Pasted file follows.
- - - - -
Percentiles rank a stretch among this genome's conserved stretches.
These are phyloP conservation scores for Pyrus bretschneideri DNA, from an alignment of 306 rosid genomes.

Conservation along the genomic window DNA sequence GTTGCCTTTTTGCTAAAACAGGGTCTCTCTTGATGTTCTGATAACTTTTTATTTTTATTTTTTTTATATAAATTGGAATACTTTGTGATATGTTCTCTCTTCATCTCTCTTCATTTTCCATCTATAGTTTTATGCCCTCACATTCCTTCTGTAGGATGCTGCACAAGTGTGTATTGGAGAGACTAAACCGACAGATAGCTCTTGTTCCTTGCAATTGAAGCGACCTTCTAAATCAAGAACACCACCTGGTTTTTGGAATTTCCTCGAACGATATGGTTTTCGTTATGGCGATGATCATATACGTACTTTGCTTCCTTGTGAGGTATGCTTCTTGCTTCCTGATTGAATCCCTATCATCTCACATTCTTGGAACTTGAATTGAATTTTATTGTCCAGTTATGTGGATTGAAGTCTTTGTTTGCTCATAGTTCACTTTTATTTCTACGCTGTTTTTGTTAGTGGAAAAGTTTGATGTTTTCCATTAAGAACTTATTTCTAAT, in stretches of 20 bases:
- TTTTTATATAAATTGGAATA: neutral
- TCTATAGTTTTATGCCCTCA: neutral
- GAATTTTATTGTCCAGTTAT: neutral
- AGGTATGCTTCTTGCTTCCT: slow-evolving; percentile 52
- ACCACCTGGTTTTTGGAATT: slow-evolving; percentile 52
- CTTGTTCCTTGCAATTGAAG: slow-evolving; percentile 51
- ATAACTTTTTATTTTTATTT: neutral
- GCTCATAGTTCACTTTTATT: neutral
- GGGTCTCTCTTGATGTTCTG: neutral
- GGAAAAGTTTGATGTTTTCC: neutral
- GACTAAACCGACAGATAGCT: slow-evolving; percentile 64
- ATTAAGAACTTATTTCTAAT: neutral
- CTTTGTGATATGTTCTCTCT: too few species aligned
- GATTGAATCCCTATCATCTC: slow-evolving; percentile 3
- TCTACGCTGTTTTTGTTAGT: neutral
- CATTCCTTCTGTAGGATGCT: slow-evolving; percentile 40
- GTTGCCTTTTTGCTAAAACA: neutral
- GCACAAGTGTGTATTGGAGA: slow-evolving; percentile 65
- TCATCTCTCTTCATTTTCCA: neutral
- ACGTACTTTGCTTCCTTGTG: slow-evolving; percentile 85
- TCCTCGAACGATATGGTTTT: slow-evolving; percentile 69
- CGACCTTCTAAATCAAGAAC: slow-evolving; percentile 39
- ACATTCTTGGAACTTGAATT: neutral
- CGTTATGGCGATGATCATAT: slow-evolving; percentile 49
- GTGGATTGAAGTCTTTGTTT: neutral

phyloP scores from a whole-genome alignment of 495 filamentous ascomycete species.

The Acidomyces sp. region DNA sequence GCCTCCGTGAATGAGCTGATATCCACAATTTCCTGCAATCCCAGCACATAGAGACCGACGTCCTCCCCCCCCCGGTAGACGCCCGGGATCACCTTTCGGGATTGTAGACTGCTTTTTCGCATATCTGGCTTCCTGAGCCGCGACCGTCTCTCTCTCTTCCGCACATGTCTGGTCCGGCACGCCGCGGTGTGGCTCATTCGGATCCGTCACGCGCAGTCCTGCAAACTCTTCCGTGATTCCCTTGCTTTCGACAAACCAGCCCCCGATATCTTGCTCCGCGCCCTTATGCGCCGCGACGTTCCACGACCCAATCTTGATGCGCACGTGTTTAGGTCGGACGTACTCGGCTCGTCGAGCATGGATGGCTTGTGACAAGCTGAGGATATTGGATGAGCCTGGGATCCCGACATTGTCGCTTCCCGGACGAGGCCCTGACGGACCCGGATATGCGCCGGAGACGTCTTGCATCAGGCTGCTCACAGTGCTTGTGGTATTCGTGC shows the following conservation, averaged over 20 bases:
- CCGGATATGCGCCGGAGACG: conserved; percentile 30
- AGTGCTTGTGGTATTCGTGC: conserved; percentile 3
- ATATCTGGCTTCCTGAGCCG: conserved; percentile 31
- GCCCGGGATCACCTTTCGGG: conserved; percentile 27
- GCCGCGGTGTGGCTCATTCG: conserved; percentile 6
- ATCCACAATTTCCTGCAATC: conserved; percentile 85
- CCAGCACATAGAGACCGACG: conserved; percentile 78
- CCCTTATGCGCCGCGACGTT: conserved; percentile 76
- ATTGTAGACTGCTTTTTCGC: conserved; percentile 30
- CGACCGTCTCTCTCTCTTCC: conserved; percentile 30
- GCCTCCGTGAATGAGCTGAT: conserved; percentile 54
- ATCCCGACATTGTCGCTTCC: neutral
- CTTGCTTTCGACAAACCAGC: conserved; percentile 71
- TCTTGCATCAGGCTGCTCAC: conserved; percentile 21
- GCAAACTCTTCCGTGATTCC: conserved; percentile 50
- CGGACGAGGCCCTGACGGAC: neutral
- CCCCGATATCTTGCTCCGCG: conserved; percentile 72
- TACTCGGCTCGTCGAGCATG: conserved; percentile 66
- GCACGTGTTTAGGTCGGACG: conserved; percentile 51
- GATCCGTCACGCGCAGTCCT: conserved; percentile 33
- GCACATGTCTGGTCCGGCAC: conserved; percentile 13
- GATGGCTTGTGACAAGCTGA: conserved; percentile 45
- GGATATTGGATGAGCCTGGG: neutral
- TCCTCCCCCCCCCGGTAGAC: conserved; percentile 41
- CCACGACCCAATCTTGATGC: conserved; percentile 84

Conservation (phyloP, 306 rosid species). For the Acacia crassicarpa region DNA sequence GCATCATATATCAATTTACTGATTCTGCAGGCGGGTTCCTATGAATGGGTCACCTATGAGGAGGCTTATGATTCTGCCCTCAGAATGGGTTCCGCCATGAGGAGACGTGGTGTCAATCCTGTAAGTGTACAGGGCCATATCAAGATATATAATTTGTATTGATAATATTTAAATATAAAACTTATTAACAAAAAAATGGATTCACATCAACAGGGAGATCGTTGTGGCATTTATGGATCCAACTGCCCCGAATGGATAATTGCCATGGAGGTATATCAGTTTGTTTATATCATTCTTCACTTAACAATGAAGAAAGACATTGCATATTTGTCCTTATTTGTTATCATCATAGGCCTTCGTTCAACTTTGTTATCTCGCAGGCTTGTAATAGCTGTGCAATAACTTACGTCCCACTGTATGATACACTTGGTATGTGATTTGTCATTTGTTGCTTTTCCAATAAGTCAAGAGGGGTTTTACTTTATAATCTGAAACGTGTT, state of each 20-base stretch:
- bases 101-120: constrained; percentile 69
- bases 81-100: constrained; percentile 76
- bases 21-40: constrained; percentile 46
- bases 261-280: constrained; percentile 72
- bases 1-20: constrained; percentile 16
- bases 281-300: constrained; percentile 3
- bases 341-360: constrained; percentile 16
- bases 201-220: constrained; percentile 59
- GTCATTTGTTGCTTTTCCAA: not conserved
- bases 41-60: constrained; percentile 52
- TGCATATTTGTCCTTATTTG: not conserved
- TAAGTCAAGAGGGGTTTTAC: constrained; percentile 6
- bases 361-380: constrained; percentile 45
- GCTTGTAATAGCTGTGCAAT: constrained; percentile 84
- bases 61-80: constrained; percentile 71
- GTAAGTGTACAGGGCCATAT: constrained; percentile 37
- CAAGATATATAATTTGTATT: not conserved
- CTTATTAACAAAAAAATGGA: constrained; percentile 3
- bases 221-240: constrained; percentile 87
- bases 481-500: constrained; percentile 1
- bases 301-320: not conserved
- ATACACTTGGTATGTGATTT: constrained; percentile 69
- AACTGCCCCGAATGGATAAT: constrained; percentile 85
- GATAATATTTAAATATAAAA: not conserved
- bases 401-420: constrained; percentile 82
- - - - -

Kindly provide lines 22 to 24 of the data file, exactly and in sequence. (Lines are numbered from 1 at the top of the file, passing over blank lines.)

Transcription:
- TCATCTCTCTTCATTTTCCA: neutral
- ACGTACTTTGCTTCCTTGTG: slow-evolving; percentile 85
- TCCTCGAACGATATGGTTTT: slow-evolving; percentile 69